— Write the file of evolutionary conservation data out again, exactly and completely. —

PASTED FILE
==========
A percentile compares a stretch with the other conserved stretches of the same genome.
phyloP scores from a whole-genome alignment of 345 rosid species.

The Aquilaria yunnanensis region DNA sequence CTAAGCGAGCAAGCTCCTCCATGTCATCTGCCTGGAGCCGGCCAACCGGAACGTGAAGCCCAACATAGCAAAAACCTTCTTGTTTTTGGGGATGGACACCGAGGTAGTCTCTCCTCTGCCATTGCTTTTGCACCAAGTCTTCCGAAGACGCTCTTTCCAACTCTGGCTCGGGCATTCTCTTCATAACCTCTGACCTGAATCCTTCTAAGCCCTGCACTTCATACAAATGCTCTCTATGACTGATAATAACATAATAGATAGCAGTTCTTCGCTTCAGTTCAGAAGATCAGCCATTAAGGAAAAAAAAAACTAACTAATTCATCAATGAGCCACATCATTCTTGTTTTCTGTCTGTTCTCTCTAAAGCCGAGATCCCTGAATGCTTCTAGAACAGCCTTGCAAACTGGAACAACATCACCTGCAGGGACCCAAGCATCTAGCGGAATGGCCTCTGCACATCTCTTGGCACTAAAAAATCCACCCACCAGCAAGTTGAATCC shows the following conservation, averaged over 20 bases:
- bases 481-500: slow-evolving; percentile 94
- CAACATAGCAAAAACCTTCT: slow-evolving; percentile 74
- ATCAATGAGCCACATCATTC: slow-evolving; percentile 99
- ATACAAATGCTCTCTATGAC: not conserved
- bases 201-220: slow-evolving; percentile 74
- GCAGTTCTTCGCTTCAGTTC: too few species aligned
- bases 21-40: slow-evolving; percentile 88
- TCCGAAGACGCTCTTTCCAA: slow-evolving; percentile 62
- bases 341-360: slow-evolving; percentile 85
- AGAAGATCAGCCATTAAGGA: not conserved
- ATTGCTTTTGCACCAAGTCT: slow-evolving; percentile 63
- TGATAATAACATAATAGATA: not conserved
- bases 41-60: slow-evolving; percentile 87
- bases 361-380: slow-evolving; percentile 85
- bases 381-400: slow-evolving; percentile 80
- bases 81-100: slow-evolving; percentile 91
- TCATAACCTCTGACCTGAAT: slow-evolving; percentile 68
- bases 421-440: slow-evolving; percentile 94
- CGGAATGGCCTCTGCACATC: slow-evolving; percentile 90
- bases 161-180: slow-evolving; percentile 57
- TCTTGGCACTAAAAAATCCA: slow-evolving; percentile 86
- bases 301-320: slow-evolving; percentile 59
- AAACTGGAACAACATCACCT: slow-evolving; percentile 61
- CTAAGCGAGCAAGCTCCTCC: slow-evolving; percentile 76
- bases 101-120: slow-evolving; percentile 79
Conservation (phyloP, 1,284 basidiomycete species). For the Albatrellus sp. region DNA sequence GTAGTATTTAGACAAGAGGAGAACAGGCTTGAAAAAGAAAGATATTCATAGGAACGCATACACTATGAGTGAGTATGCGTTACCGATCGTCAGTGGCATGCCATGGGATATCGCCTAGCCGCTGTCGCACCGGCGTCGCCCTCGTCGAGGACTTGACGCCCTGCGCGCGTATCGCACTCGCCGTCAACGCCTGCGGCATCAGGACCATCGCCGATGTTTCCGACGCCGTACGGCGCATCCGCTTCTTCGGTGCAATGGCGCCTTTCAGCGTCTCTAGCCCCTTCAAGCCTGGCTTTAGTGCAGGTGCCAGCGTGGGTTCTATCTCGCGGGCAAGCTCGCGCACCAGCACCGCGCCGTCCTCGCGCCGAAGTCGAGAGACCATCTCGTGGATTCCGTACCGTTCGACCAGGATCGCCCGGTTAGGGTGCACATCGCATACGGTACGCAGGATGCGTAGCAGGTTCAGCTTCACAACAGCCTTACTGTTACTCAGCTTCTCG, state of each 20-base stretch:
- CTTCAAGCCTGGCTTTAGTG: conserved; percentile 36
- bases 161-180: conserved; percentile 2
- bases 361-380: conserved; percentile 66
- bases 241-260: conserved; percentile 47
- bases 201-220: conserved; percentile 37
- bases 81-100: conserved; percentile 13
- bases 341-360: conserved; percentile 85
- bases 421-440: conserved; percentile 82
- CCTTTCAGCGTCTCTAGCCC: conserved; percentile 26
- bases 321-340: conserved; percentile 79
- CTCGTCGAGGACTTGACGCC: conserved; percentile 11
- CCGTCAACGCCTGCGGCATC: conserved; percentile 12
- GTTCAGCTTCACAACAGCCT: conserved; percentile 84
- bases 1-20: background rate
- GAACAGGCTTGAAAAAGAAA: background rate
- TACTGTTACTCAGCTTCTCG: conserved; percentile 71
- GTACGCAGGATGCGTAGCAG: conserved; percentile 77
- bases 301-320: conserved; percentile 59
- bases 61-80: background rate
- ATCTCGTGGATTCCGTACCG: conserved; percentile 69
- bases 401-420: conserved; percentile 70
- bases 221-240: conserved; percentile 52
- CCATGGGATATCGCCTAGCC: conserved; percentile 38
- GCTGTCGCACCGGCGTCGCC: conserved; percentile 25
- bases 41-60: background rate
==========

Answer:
A percentile compares a stretch with the other conserved stretches of the same genome.
phyloP scores from a whole-genome alignment of 345 rosid species.

The Aquilaria yunnanensis region DNA sequence CTAAGCGAGCAAGCTCCTCCATGTCATCTGCCTGGAGCCGGCCAACCGGAACGTGAAGCCCAACATAGCAAAAACCTTCTTGTTTTTGGGGATGGACACCGAGGTAGTCTCTCCTCTGCCATTGCTTTTGCACCAAGTCTTCCGAAGACGCTCTTTCCAACTCTGGCTCGGGCATTCTCTTCATAACCTCTGACCTGAATCCTTCTAAGCCCTGCACTTCATACAAATGCTCTCTATGACTGATAATAACATAATAGATAGCAGTTCTTCGCTTCAGTTCAGAAGATCAGCCATTAAGGAAAAAAAAAACTAACTAATTCATCAATGAGCCACATCATTCTTGTTTTCTGTCTGTTCTCTCTAAAGCCGAGATCCCTGAATGCTTCTAGAACAGCCTTGCAAACTGGAACAACATCACCTGCAGGGACCCAAGCATCTAGCGGAATGGCCTCTGCACATCTCTTGGCACTAAAAAATCCACCCACCAGCAAGTTGAATCC shows the following conservation, averaged over 20 bases:
- bases 481-500: slow-evolving; percentile 94
- CAACATAGCAAAAACCTTCT: slow-evolving; percentile 74
- ATCAATGAGCCACATCATTC: slow-evolving; percentile 99
- ATACAAATGCTCTCTATGAC: not conserved
- bases 201-220: slow-evolving; percentile 74
- GCAGTTCTTCGCTTCAGTTC: too few species aligned
- bases 21-40: slow-evolving; percentile 88
- TCCGAAGACGCTCTTTCCAA: slow-evolving; percentile 62
- bases 341-360: slow-evolving; percentile 85
- AGAAGATCAGCCATTAAGGA: not conserved
- ATTGCTTTTGCACCAAGTCT: slow-evolving; percentile 63
- TGATAATAACATAATAGATA: not conserved
- bases 41-60: slow-evolving; percentile 87
- bases 361-380: slow-evolving; percentile 85
- bases 381-400: slow-evolving; percentile 80
- bases 81-100: slow-evolving; percentile 91
- TCATAACCTCTGACCTGAAT: slow-evolving; percentile 68
- bases 421-440: slow-evolving; percentile 94
- CGGAATGGCCTCTGCACATC: slow-evolving; percentile 90
- bases 161-180: slow-evolving; percentile 57
- TCTTGGCACTAAAAAATCCA: slow-evolving; percentile 86
- bases 301-320: slow-evolving; percentile 59
- AAACTGGAACAACATCACCT: slow-evolving; percentile 61
- CTAAGCGAGCAAGCTCCTCC: slow-evolving; percentile 76
- bases 101-120: slow-evolving; percentile 79
Conservation (phyloP, 1,284 basidiomycete species). For the Albatrellus sp. region DNA sequence GTAGTATTTAGACAAGAGGAGAACAGGCTTGAAAAAGAAAGATATTCATAGGAACGCATACACTATGAGTGAGTATGCGTTACCGATCGTCAGTGGCATGCCATGGGATATCGCCTAGCCGCTGTCGCACCGGCGTCGCCCTCGTCGAGGACTTGACGCCCTGCGCGCGTATCGCACTCGCCGTCAACGCCTGCGGCATCAGGACCATCGCCGATGTTTCCGACGCCGTACGGCGCATCCGCTTCTTCGGTGCAATGGCGCCTTTCAGCGTCTCTAGCCCCTTCAAGCCTGGCTTTAGTGCAGGTGCCAGCGTGGGTTCTATCTCGCGGGCAAGCTCGCGCACCAGCACCGCGCCGTCCTCGCGCCGAAGTCGAGAGACCATCTCGTGGATTCCGTACCGTTCGACCAGGATCGCCCGGTTAGGGTGCACATCGCATACGGTACGCAGGATGCGTAGCAGGTTCAGCTTCACAACAGCCTTACTGTTACTCAGCTTCTCG, state of each 20-base stretch:
- CTTCAAGCCTGGCTTTAGTG: conserved; percentile 36
- bases 161-180: conserved; percentile 2
- bases 361-380: conserved; percentile 66
- bases 241-260: conserved; percentile 47
- bases 201-220: conserved; percentile 37
- bases 81-100: conserved; percentile 13
- bases 341-360: conserved; percentile 85
- bases 421-440: conserved; percentile 82
- CCTTTCAGCGTCTCTAGCCC: conserved; percentile 26
- bases 321-340: conserved; percentile 79
- CTCGTCGAGGACTTGACGCC: conserved; percentile 11
- CCGTCAACGCCTGCGGCATC: conserved; percentile 12
- GTTCAGCTTCACAACAGCCT: conserved; percentile 84
- bases 1-20: background rate
- GAACAGGCTTGAAAAAGAAA: background rate
- TACTGTTACTCAGCTTCTCG: conserved; percentile 71
- GTACGCAGGATGCGTAGCAG: conserved; percentile 77
- bases 301-320: conserved; percentile 59
- bases 61-80: background rate
- ATCTCGTGGATTCCGTACCG: conserved; percentile 69
- bases 401-420: conserved; percentile 70
- bases 221-240: conserved; percentile 52
- CCATGGGATATCGCCTAGCC: conserved; percentile 38
- GCTGTCGCACCGGCGTCGCC: conserved; percentile 25
- bases 41-60: background rate